Archive for July, 2009

Websense Content Filtering Services Shutdown and Startup Order

When stopping or starting the services for Websense content filtering software, there is a specific order in which the services should be stopped and started. While this information is documented by Websense, it can sometimes be difficult to find so I’ve decided to publish this information here as an additional reference.

Begin by stopping the following services in any order:

Apache Services (Websense 7.x)


Transparent Identification Agents

Websense DC Agent
Websense e-Directory Agent

Logging and Reporting Services

Websense Explorer Report Scheduler
Websense Information Service for Explorer
Websense Reporter Scheduler
Websense Log Server

Other Websense Services

Websense Usage Monitor

Once these services has been stopped you can proceed with stopping the Websense core services in the following order:

Websense Network Agent
Websense Filtering Service
Websense User Service
Websense Policy Server
Websense Policy Broker (Websense 7.x)
Websense Policy Database (Websense 7.x)

To start these services simply proceed in the reverse order of that listed above.

Microsoft ISA Server 2006 Web-based Management Console?

In response to my recent blog post about system policies in Microsoft ISA Server, several people asked me about a rule called ‘Web Management’


The description of the rule states that “Enabling this configuration group enables system policy rules that allow remote management of ISA server from selected computers using Web applications”. This rule is disabled by default when you install the ISA firewall software. If you view the access rule itself, you will notice that the protocol defined is “ISA Server Web Management” and is configured to use TCP port 2175 outbound.


So, is there a native web-based management application for Microsoft ISA Server 2006? The answer is no; at least not natively. According to Jim Harrison, this system policy rule was implemented to provide OEM’s a way to enable remote web-based management of an ISA appliance. Embarrassingly enough, I work for Celestix Networks but didn’t know this. ; ) In my defense, however, the web-based management utility that ships with the Celestix MSA Series security appliance is configured to use port 10000. Since the ISA defined protocol was TCP port 2175, which coincidentally is near other native Microsoft ISA Server ports, it sure sounded plausible that maybe there was a native Microsoft ISA web-based management console (or perhaps there were plans for one at some point).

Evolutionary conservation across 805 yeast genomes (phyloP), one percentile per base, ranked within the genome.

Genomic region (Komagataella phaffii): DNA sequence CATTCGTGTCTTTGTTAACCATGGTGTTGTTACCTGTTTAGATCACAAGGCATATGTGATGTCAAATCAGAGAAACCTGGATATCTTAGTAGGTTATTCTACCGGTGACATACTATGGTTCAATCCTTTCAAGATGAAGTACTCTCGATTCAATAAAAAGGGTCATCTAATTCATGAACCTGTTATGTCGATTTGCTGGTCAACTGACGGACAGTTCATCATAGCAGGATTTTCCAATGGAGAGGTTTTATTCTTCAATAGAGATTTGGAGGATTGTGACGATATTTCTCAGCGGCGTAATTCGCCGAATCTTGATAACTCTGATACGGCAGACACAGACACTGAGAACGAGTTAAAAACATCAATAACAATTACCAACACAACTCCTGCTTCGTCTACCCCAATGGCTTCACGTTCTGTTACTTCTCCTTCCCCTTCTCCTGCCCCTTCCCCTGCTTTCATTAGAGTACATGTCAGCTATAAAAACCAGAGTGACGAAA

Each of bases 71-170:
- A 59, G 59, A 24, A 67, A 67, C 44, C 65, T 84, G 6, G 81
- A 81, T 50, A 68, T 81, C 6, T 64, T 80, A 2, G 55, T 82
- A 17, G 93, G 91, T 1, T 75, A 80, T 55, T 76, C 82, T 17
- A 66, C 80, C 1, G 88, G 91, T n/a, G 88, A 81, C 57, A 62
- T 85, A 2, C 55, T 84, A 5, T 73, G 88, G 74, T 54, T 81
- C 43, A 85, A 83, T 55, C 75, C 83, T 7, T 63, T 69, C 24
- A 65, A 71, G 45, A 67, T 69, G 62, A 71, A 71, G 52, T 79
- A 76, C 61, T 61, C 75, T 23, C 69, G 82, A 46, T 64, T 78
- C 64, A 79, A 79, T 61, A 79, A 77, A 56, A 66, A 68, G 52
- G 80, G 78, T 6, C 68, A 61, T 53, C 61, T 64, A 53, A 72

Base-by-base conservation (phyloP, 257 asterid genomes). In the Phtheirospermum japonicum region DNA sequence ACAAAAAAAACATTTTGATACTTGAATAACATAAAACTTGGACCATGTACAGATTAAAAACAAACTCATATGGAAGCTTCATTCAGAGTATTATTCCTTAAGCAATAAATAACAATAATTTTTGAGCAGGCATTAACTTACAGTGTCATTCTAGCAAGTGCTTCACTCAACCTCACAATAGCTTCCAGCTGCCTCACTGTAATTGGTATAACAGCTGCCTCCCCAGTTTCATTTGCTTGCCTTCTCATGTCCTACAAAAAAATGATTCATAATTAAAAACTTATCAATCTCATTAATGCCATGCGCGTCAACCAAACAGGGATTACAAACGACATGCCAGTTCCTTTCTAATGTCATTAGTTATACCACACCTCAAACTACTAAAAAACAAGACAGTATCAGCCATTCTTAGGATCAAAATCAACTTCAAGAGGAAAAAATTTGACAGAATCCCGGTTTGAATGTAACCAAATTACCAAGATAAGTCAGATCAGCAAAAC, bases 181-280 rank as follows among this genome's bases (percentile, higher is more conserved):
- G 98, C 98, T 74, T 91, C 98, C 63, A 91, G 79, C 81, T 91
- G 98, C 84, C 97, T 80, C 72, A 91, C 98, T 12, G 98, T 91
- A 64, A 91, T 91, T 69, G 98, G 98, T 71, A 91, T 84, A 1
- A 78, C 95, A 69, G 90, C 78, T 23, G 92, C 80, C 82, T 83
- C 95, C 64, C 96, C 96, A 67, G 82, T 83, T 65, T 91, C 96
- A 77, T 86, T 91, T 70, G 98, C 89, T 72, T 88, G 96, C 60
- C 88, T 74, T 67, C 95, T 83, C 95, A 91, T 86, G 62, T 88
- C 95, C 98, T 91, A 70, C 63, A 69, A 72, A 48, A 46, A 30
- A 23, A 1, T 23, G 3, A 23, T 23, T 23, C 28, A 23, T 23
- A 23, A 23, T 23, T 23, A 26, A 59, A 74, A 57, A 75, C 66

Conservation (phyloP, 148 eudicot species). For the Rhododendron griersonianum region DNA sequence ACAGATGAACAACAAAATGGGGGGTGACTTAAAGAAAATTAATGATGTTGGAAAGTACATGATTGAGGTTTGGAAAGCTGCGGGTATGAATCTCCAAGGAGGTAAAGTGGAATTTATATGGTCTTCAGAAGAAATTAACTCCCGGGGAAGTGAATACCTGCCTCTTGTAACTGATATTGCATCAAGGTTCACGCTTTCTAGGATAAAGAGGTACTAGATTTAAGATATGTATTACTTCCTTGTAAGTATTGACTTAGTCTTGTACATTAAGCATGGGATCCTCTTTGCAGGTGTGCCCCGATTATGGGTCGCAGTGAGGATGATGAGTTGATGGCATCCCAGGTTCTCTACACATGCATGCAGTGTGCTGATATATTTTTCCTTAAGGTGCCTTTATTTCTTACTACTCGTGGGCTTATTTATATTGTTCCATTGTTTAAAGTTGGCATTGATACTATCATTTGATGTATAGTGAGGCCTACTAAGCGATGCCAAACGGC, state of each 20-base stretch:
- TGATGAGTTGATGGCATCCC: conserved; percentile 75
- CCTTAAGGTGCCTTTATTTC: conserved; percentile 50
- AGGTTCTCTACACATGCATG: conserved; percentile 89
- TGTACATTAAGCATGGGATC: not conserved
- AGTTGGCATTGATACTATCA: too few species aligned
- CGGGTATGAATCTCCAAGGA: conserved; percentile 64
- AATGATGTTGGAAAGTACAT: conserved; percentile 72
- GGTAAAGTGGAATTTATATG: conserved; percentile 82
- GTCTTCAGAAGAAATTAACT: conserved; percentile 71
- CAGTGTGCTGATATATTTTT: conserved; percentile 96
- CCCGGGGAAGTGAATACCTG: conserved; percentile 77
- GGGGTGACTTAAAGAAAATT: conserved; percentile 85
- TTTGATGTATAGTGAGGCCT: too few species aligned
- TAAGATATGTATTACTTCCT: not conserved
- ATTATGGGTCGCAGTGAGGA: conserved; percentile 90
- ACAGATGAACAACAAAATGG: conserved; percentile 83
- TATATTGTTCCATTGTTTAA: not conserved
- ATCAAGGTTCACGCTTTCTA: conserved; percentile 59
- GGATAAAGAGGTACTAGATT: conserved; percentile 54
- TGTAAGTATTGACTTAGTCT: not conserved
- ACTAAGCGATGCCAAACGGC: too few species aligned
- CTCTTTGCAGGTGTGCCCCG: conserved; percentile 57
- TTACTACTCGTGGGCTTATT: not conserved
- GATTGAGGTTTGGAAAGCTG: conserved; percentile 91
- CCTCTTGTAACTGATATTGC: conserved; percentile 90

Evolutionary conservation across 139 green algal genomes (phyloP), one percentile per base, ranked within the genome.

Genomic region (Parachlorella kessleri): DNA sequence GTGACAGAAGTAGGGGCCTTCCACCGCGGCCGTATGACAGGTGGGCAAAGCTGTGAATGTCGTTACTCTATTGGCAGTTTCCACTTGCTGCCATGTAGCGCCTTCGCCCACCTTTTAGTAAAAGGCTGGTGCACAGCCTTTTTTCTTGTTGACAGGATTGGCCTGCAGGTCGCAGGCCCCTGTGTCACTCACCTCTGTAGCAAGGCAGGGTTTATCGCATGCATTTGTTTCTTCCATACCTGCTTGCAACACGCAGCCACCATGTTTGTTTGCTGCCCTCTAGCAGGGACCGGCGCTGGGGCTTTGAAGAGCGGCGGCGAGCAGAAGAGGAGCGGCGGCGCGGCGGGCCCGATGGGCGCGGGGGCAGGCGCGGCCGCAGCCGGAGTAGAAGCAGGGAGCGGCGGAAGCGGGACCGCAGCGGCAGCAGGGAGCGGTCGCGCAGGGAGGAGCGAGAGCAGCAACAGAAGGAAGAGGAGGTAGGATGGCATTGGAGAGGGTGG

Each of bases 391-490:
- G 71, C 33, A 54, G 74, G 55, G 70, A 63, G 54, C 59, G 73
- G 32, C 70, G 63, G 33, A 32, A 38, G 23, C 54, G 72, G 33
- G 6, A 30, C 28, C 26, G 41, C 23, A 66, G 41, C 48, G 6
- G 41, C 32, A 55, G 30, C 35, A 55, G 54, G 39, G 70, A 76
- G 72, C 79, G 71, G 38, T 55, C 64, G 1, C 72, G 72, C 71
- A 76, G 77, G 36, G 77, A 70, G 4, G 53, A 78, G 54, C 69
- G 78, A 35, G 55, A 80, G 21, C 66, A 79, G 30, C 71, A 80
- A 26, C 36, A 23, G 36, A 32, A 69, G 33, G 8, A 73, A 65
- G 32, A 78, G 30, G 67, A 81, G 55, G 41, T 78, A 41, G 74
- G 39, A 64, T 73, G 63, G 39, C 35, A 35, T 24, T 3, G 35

So there you have it. In spite of what the system policy rule might look like, there is no native Microsoft ISA Server web-based management console. If you would like the ability to manage ISA with a web browser, I would strongly encourage you to check out the Celestix MSA Series security appliance featuring Microsoft ISA Server 2006. Not only will you get an intuitive web-based management console, you’ll get plenty of other benefits as well.

Security Update for Microsoft ISA Server 2006 (MS09-031)

July 14, 2009 Comments off

Microsoft today announced the availability of a security update for Microsoft ISA Server 2006. This update addresses a vulnerability with RADIUS One Time Password (OTP). This update is rated important, and affects only ISA Server 2006 (and only in very specific scenarios). Previous versions of ISA are not affected, nor is Forefront Threat Management Gateway. For additional information, please read this post from the ISA product team.